“The three prototypes, which are part of the '#InnspiraMED' project, were independently developed by Sampedro Medical Industries, the University of Antioquia and the EIA University, meeting all Invima [Colombia medical products regulator] quality and safety standards,” according to the Mayor’s office.

“This is going to allow us to save lives -- not just for Medellín and Antioquia, but for all of Colombia,” Quintero added.

In his April 15 announcement, the Mayor didn't specify exactly how many ventilators will be produced initially, the total expected forecast production, retail prices and commercial availability dates.  


The International Monetary Fund (IMF) on April 14 issued an updated forecast concluding that the Coronavirus crisis likely will slash 2020 global gross domestic product (“PIB” in Spanish initials) to a net-negative 3% -- compared to 2.9% net-positive PIB growth in 2019.

Colombia likewise probably will suffer a net-negative 2.4% PIB in 2020, IMF's report concludes.

But Colombia's PIB contraction in 2020 looks far better than Latin America as a whole, which is expected to suffer a net-negative 5.2% PIB in 2020 -- more-than twice-as-bad as Colombia's situation, according to IMF.

Fortunately -- assuming the Coronavirus crisis eventually dissipates – Colombia is likely to see a PIB-growth rebound in 2021 to a net-positive 3.7%, better than the 3.4% PIB growth seen for Latin America as a whole in 2021, according to IMF’s latest World Economic Growth projections.

“The Covid-19 pandemic is inflicting high and rising human costs worldwide, and the necessary protection measures are severely impacting economic activity,” according to IMF's report.

“As a result of the pandemic, the global economy is projected to contract sharply by –3% in 2020, much worse than during the 2008-2009 financial crisis.

“In a baseline scenario -- which assumes that the pandemic fades in the second half of 2020 and containment efforts can be gradually unwound -- the global economy is projected to grow by 5.8% percent in 2021 as economic activity normalizes, helped by policy support.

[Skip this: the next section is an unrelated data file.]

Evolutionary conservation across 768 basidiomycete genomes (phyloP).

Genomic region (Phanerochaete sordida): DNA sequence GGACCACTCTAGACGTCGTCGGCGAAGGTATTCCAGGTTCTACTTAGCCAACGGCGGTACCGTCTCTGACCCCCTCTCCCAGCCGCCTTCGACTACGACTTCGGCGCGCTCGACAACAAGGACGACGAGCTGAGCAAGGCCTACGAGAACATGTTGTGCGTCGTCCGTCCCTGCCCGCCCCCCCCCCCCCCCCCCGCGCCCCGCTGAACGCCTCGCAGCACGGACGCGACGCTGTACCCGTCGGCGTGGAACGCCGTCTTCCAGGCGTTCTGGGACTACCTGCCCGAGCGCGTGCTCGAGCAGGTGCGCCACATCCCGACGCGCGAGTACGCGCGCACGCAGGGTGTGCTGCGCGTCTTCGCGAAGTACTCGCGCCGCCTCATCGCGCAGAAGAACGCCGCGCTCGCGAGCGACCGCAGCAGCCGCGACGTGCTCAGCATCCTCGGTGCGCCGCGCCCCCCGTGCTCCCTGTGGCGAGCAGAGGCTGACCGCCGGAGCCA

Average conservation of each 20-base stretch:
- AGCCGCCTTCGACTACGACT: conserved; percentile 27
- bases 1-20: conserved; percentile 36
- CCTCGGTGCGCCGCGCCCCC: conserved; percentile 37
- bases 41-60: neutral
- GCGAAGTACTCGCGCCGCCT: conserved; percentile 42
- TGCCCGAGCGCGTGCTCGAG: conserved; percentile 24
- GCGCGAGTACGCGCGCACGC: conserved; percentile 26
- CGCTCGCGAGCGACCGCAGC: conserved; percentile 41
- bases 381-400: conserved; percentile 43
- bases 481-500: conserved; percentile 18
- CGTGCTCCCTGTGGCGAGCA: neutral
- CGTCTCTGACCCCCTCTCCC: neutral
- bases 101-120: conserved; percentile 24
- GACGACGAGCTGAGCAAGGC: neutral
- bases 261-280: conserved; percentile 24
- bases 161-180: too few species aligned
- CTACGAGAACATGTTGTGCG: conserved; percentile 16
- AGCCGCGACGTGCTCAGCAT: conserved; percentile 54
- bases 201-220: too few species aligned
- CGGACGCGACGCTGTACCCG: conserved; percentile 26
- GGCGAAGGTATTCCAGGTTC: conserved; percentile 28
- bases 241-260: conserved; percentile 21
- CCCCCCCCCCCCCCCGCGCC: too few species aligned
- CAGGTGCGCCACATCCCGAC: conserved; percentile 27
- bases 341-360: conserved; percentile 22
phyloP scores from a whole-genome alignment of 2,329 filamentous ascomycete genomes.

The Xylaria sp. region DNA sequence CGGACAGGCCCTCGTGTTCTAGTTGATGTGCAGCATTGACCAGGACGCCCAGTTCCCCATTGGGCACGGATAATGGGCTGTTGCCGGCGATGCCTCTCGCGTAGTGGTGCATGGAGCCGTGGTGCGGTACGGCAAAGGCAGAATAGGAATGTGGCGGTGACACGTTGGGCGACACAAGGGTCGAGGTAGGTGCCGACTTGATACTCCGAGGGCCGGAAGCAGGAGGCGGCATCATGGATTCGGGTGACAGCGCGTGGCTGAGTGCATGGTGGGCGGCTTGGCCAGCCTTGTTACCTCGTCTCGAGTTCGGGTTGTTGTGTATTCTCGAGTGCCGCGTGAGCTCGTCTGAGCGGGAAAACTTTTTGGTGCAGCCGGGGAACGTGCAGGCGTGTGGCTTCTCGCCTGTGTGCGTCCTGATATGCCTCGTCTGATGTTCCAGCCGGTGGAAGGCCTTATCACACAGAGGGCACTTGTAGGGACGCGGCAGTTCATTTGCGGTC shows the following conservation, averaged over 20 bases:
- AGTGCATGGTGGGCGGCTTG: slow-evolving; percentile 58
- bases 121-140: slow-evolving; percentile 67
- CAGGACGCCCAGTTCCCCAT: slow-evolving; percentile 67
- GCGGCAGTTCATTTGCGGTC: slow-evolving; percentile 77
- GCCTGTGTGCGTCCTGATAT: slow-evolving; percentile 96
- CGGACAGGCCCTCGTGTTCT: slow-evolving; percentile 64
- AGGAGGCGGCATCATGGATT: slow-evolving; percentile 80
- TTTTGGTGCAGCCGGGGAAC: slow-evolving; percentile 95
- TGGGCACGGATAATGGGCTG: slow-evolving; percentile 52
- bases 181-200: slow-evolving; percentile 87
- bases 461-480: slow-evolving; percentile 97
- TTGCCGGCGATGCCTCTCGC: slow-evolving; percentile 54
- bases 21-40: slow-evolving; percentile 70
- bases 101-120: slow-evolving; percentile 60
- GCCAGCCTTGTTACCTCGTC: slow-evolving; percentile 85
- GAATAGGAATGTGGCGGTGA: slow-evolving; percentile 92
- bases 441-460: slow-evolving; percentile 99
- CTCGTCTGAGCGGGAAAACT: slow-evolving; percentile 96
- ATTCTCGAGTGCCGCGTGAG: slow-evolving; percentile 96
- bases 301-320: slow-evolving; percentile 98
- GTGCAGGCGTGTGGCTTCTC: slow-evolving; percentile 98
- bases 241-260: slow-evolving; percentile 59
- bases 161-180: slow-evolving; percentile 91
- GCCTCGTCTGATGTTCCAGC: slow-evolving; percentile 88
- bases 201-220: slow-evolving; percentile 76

“The risks for even more severe outcomes, however, are substantial. Effective policies are essential to forestall the possibility of worse outcomes, and the necessary measures to reduce contagion and protect lives are an important investment in long-term human and economic health.

“Because the economic fallout is acute in specific sectors, policymakers will need to implement substantial targeted fiscal, monetary, and financial market measures to support affected households and businesses domestically,” the IMF report concludes.

In a related report on global government policy responses to the crisis, IMF noted that “to date, central banks have announced plans to expand their provision of liquidity -- including through loans and asset purchases -- by at least US$6 trillion and have indicated a readiness to do more if conditions warrant.

“As a result of these actions aimed at containing the fallout from the pandemic, investor sentiment has stabilized in recent weeks. Strains in some markets have abated somewhat and risk asset prices have recovered a portion of their earlier declines. Sentiment continues to be fragile, however, and global financial conditions remain much tighter compared to the beginning of the year,” IMF warned.


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About Medellin Herald

Medellin Herald is a locally produced, English-language news and advisory service uniquely focused upon a more-mature audience of visitors, investors, conference and trade-show attendees, property buyers, expats, retirees, volunteers and nature lovers.

U.S. native Roberto Peckham, who founded Medellin Herald in 2015, has been residing in metro Medellin since 2005 and has traveled regularly and extensively throughout Colombia since 1981.

Medellin Herald welcomes your editorial contributions, comments and story-idea suggestions. Send us a message using the "contact" section.